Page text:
Compare the Old and New ECG
|«Step 7: ST morphology||Step 7+2: Conclusion»|
|Author(s)||J.S.S.G. de Jong, MD|
|Moderator||J.S.S.G. de Jong, MD|
|some notes about authorship|
An abnormal ECG does not prove acute cardiac disease. And a normal ECG does not exclude cardiac disease. It is necessary therefore to compare new ECG with ECG's made in the past.
- Is there a change in rhythm?
- Is there a change in frequency?
- Is there a change in conduction time?
- Is there a change in heart axis?
- Are there new pathological Q's?
- Is there a change in R wave size?
- Is there a change in ST?
- Is there a change in T wave?
So, one has to check for changes in all 7 steps.
Change in rhythm
Example: new atrial fibrillation. Atrial fibrillation occurs in ten percent of elderly people (>70 year) without clinical symptoms. Therefore atrial fibrillation in acute dyspneic patients does not prove atrial fibrillation-induced cardiac decompensation. Also other causes (e.g. cardiac ischemia, pneumonia) should be considered. Previous ECGs could provide additional information.
Example: bradycardia. New sinus bradycardia of 50 beats per minute (bpm) may cause dizziness; however, long-existing bradycardias are often without symptoms. Therefore it is important to know the patient's normal frequency.
An increase in PQ time may be seen in elderly patients, but may also be caused by the use of medication or by ischemia. Broadening of the QRS complex may also be caused by medication or ischemia. An increase in QTc time may be caused by medication, but may also be hereditary. Comparison of a previous ECG with new ECG may provide the clue.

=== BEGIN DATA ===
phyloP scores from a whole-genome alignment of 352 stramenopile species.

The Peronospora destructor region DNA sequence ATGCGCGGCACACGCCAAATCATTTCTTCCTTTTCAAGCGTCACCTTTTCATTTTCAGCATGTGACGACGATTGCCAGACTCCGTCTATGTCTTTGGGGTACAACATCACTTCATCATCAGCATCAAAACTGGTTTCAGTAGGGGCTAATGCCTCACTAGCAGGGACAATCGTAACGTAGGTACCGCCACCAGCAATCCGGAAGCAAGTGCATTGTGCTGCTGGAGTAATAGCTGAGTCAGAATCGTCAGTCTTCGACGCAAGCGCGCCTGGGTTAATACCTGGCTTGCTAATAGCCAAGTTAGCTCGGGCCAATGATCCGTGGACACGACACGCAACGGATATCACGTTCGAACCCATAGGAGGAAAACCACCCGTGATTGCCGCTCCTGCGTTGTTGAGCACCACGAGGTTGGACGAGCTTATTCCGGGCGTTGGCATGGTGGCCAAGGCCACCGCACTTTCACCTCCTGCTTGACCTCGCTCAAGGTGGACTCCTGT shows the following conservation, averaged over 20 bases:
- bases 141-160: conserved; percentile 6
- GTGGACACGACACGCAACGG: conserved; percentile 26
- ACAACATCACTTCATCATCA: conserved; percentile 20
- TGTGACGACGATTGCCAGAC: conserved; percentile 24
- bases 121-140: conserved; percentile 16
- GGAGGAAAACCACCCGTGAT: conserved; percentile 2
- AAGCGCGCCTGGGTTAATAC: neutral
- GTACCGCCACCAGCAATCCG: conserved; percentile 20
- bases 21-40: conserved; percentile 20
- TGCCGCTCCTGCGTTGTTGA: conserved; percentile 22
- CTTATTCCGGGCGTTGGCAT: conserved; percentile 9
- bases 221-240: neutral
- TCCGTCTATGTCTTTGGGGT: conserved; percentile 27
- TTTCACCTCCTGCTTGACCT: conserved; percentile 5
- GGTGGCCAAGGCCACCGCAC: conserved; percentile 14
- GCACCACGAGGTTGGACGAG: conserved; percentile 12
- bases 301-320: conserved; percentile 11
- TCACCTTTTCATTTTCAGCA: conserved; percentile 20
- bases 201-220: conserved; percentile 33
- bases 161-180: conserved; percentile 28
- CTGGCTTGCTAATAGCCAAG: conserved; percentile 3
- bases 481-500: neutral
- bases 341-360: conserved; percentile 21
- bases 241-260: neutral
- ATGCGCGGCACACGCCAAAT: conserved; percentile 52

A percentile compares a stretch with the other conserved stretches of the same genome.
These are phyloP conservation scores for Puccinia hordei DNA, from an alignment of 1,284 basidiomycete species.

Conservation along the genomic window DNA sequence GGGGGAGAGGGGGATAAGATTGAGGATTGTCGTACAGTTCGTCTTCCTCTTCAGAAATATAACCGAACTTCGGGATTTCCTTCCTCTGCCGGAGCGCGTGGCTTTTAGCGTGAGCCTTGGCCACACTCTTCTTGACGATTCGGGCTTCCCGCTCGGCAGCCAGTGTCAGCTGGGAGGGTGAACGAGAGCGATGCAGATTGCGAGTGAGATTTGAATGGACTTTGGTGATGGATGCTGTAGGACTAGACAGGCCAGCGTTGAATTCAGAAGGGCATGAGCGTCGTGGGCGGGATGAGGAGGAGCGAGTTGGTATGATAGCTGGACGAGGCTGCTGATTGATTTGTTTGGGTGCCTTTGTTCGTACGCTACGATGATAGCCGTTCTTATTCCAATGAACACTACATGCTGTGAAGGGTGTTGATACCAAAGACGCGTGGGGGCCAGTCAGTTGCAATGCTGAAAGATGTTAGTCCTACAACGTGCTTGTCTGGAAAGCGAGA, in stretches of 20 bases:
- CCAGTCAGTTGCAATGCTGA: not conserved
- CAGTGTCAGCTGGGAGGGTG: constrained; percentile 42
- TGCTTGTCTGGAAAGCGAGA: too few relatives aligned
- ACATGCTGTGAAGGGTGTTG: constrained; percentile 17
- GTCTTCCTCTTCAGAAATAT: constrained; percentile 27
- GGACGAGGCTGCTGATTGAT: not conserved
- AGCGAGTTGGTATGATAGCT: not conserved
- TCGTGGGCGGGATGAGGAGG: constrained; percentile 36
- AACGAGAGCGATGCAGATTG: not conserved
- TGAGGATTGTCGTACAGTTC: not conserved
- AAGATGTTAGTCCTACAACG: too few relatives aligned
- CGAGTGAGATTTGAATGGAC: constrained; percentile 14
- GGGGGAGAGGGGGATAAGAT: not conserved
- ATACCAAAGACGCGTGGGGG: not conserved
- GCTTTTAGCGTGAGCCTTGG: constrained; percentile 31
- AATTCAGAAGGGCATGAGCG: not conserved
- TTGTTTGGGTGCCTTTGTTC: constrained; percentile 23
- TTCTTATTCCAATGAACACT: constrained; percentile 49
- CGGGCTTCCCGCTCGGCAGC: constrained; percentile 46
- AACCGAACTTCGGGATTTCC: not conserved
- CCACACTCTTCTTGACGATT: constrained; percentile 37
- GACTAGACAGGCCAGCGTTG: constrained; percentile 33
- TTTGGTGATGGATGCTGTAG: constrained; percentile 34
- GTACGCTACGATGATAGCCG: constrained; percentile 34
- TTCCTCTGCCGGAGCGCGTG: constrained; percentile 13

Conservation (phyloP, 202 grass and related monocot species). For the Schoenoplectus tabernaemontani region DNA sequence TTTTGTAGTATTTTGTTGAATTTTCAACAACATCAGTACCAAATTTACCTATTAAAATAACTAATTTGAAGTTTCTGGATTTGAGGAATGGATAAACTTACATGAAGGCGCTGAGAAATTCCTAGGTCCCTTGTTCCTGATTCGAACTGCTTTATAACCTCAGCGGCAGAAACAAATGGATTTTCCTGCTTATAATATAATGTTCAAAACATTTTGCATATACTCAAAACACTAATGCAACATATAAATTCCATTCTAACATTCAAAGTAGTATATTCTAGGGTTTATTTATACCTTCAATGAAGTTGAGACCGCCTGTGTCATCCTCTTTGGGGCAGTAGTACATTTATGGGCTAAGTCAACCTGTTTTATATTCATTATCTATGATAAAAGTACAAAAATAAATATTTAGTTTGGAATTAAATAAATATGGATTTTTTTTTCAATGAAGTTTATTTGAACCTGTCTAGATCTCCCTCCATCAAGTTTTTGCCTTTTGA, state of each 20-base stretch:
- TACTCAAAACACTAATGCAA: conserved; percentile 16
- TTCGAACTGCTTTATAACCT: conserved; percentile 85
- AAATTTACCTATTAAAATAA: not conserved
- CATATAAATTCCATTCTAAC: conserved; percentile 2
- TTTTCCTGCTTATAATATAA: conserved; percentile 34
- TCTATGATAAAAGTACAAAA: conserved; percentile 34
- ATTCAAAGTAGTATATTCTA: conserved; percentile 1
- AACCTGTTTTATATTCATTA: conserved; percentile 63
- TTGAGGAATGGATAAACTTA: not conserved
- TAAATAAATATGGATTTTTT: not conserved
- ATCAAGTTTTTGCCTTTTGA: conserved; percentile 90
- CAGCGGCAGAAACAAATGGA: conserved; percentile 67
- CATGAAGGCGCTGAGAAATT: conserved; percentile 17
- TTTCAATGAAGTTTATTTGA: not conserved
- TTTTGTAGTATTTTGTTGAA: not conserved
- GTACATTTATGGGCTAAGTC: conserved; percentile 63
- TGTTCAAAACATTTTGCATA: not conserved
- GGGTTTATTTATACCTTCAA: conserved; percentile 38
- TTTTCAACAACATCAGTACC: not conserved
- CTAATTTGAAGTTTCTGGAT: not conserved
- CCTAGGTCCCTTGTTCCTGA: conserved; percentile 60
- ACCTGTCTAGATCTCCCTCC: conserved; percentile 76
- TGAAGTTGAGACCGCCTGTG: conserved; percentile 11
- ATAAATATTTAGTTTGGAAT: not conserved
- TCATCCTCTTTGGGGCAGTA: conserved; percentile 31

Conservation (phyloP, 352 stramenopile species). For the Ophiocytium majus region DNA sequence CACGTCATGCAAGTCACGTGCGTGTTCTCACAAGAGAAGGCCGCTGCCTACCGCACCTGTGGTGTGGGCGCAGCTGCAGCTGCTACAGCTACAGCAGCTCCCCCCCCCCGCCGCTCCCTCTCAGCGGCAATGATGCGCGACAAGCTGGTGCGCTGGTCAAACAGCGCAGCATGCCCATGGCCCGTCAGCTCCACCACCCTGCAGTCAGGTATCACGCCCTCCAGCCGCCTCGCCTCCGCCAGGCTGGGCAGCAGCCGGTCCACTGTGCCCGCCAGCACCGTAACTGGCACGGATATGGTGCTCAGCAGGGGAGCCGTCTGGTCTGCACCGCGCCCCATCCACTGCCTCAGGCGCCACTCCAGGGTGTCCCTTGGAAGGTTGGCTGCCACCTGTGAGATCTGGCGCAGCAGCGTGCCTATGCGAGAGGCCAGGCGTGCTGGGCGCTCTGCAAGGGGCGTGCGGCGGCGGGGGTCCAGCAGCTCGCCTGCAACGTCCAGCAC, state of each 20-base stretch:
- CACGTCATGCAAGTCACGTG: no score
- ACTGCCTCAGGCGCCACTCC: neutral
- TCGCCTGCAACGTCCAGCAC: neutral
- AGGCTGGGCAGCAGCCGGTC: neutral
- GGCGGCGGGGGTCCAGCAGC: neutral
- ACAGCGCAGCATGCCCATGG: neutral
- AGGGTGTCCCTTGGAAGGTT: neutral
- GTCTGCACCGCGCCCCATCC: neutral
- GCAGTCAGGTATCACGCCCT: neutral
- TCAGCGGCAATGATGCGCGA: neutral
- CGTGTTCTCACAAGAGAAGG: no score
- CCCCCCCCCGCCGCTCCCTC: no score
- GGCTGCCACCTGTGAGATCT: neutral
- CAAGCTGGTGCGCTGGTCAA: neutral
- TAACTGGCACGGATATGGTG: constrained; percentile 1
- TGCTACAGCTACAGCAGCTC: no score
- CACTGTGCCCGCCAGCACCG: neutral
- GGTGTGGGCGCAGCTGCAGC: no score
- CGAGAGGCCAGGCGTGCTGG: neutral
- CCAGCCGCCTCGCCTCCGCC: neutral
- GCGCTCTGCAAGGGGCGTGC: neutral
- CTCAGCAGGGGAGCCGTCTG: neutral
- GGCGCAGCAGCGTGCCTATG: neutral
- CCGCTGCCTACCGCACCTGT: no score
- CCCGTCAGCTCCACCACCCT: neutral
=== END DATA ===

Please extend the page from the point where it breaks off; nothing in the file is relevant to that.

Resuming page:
Ischemia may cause a change in the heart axis; on the other hand, a deviated heart axis caused by left anterior fascicular block may have already been present for years at the time the ECG was made (and would remain for life). Again, a previous ECG differentiates between old and new changes.
Hallmark of the comparison between old and new ECG are pathological Q's. New pathological Q's provide evidence for the occurrence of a myocardial infarction.
Increase R wave
Decrease of the R wave may be a sign of an infarction. Tamponade, cardiomyopathy and increased body size also decrease the R wave.
Increase of the R wave indicates hypertrophy of the left ventricle (leads V5-V6), or a posterior infarction (V2-V3) or a loss of body weight.
the ST segment
New elevation of the ST segment indicates an acute myocardial infarction. Chronic elevation of the ST segment may be caused by cardiac aneurysms or long-standing (several weeks) pericarditis.
T wave inversion can be caused by ischemia, disturbances in electrolytes or stress. Often no distinction can be made between these causes. T wave inversion indicates that something is possibly wrong and further investigation is needed.